Then and now: Georgia’s defense goes from weakness to strength

semerson@macon.comNovember 17, 2011 

ATHENS -- Branden Smith was a freshman two years ago when the Georgia defense hit its low point. The heat from the outside was at a peak. Change was on its way.

“It was pretty bad,” Smith said this week. “It wasn’t a good feeling. It just felt like we weren’t together as a team.”

Abry Jones was a freshman, too. The defensive end from Northside remembers seeing a lot of talent but not much to show for it.

“There were a lot of guys on defense that I looked up to and said, ‘These are great guys, and these are great athletes,’ ” Jones said this week. “And I look at it now and say we have the same talent.”

But that talent is now performing at a much higher level.

Two years after the defensive coaching staff was overhauled, Georgia ranks fourth in the nation in total defense. There are many reasons the Bulldogs are on the verge of reaching the SEC championship game, but the defense is the main one.

In many quarters, the turnaround is being credited to Todd Grantham, the longtime NFL assistant who brought his 3-4 defensive scheme to Georgia in 2010.

Alabama head coach Nick Saban had Grantham on his staff at Michigan State in the late 1990s.

“I’ve always thought he was one of the best coaches I ever had on any staff,” Saban said. “He certainly has a lot of very positive experience in the NFL and some other places. I have a tremendous amount respect for him, and he’s done a fantastic job there. Because they were kind of hurting on defense when he went there, and they’ve really developed into a stellar group.”

By hurting, this is what Saban meant:

In 2008, Georgia ranked 59th nationally in scoring defense. It gave up 40-plus points three times, including losses to arch-rivals Florida and Georgia Tech.

A year later, Georgia was 64th in scoring defense and 38th in yardage allowed. There were more glaring defensive lapses: a 45-19 loss at Tennessee, 41-17 to Florida and the final straw being a 34-27 home loss to Kentucky.

Defensive coordinator Willie Martinez and two other assistants were let go. Grantham was brought in with two other assistants, and only defensive line coach Rodney Garner remained.

Players said this week that the change itself helped, because the previous defensive staff had been under such fire it was becoming a distraction. But Grantham also brought an intensity that was needed, according to safety Bacarri Rambo.

“That’s what we really had been missing on the defensive side of the ball,” said Rambo, who leads the SEC in interceptions this season. “I know sometimes we should not be coach-oriented to get us motivated. But sometimes it takes that, and he gets us so fired up and has us out there ready to play. ... We’re playing relentless; everybody’s having fun. We’re playing with a swagger and confidence that we didn’t play with the previous years.”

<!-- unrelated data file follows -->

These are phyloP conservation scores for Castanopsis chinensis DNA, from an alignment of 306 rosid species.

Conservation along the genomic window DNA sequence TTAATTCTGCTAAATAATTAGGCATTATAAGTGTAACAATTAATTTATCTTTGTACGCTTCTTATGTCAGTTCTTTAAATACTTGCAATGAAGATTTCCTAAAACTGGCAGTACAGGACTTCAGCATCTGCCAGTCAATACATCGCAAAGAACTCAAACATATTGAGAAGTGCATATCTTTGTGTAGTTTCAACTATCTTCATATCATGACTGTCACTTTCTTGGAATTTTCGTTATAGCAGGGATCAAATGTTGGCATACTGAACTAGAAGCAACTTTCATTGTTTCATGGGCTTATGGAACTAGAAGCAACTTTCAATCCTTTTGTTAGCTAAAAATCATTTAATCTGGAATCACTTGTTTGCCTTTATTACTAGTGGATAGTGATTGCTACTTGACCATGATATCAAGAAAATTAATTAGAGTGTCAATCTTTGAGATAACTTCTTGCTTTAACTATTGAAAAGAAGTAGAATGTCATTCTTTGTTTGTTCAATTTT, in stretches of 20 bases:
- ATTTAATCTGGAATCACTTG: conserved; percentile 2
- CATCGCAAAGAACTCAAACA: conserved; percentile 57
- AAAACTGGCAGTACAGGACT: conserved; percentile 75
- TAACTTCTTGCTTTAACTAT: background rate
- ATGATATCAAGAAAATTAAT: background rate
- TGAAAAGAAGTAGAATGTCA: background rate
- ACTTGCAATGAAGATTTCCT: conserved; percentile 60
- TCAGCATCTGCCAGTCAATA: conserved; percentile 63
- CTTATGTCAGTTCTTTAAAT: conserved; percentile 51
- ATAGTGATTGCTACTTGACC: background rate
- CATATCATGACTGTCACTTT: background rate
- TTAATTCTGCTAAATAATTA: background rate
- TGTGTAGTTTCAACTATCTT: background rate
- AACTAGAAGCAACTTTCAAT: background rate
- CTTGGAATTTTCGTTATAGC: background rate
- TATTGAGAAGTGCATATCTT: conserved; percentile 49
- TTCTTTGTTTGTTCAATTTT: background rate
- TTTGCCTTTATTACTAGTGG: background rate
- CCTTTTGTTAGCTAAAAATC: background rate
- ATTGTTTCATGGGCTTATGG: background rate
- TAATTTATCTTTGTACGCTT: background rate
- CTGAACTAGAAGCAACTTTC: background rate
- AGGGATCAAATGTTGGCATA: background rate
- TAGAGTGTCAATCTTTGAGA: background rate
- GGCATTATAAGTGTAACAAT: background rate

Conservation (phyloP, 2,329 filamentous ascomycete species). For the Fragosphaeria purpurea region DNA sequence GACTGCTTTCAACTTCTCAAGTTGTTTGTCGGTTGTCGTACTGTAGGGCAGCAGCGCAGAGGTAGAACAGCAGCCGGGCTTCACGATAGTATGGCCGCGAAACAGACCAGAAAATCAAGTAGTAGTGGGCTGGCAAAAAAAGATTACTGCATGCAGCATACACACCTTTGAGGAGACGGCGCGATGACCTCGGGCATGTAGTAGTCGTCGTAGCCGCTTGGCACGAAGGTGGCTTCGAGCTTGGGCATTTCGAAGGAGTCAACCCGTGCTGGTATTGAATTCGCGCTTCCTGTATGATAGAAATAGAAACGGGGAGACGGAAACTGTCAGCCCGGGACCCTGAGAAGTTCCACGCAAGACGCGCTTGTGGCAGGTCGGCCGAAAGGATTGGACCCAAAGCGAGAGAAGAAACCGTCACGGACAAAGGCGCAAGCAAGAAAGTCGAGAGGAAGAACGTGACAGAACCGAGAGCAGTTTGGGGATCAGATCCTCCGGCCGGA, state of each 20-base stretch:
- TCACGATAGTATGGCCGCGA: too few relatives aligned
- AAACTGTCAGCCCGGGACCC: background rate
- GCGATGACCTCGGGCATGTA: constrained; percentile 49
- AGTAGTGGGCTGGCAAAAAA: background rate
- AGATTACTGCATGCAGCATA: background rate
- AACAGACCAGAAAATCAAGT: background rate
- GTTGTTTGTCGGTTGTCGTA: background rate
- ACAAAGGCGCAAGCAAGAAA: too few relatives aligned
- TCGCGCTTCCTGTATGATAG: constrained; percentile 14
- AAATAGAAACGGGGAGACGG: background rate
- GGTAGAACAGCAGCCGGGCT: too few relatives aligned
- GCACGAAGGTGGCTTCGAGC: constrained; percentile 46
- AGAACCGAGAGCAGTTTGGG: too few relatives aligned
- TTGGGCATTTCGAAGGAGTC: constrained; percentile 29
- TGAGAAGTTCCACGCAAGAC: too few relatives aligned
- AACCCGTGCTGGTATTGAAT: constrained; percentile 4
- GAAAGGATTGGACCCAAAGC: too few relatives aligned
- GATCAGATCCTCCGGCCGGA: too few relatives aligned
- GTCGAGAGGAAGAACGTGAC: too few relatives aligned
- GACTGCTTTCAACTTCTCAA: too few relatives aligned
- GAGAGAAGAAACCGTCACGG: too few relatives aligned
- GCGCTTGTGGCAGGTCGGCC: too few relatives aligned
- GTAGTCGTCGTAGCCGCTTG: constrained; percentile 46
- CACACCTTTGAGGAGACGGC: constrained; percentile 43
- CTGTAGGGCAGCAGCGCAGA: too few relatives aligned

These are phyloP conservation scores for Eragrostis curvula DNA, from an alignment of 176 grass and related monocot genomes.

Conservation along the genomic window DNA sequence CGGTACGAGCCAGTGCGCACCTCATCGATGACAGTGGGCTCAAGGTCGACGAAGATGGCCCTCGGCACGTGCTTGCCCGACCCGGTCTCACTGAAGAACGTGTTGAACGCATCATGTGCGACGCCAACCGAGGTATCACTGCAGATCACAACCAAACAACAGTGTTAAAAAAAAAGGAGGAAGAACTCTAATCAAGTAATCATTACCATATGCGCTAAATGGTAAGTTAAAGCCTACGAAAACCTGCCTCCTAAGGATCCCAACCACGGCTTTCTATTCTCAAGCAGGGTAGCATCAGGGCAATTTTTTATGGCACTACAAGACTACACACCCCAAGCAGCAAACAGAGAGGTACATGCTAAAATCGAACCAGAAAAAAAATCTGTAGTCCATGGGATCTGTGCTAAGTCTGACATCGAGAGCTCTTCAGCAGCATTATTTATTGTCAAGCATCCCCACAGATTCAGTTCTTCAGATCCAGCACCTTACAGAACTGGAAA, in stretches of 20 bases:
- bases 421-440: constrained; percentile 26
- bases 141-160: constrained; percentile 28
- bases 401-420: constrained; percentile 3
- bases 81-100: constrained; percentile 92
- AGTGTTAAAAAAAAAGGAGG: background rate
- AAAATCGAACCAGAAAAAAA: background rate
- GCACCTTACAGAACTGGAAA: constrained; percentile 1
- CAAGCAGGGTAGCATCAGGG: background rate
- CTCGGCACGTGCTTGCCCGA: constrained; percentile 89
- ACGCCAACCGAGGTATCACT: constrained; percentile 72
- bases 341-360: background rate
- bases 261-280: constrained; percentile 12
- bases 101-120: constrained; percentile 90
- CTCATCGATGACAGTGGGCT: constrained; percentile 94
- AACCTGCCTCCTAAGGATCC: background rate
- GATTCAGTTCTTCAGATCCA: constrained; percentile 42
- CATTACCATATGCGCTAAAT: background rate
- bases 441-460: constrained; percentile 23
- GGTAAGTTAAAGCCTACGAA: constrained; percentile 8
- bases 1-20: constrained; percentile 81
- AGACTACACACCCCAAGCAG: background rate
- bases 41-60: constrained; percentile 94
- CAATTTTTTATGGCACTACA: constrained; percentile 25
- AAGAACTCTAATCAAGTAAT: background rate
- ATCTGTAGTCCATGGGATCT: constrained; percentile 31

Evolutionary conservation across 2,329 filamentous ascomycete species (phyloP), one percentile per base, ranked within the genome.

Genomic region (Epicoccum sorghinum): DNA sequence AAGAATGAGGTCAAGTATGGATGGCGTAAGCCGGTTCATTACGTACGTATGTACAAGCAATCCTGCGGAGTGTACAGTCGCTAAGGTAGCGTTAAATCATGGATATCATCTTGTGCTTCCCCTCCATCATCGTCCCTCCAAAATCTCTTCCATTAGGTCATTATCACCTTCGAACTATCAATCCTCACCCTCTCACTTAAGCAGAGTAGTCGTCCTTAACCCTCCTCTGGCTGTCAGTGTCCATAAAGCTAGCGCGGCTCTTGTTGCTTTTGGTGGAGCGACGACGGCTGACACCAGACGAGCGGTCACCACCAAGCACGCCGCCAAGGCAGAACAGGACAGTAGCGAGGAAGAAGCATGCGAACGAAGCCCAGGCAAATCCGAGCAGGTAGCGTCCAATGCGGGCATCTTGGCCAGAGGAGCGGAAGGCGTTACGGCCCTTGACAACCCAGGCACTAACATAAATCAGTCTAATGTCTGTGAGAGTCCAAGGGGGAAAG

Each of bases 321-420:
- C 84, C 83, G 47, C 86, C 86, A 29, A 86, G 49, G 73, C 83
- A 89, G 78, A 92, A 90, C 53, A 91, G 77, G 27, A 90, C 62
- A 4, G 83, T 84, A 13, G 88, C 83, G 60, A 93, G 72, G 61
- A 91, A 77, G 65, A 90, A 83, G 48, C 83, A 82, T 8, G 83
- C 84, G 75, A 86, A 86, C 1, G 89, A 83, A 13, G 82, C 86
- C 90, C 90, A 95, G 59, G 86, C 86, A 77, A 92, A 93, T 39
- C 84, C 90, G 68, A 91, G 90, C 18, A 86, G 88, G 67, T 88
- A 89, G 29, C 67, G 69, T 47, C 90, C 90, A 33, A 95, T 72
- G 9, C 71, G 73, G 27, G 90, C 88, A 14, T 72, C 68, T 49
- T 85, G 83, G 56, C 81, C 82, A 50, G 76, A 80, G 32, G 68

The turnaround didn’t happen overnight or even last year. The Bulldogs did improve to 23rd nationally in total defense and 36th in scoring defense, and the only team Georgia gave up 40 points to was Auburn, the eventual BCS champion.

And one trend did begin last year: turnover margin.

Georgia hadn’t been able to force many fumbles or interceptions in the final years of the Martinez era. Enter Grantham, who made it an emphasis. He quoted a stat, which he brought with him from his NFL days: A team has only a 20 percent chance of winning if it is minus-1 or worse in turnover margin, and it’s 80 percent or better if it’s plus-1 or better. And it’s about 90 percent if it’s plus-2 or more.

“I knew of the stats coming in, but I didn’t really look at the reasons why,” Grantahm said. “I just knew that it was critical that we got turnovers and that we were in the plus margin.”

So last year Georgia finished second in the SEC with a plus-10 turnover margin. This year it ranks second again, at plus-9.

“When you play the game the way it’s supposed to be played, luck tends to favor you,” defensive back Sanders Commings said. “On defense, all 11 guys run to the ball. In practice, we practice good habits, guys stripping the ball. That’s the way we play.”

Commings, a junior, was asked to reflect on how everything had changed the past two years.

“I never thought I’d have a new coordinator, a new DB coach,” he said. “When I came in, we were No. 1 in the country; we won 10 games that year. I’ve seen us have a losing season. And now we’re about to play in the SEC championship. I’ve seen a lot. And it’s been a crazy experience.”

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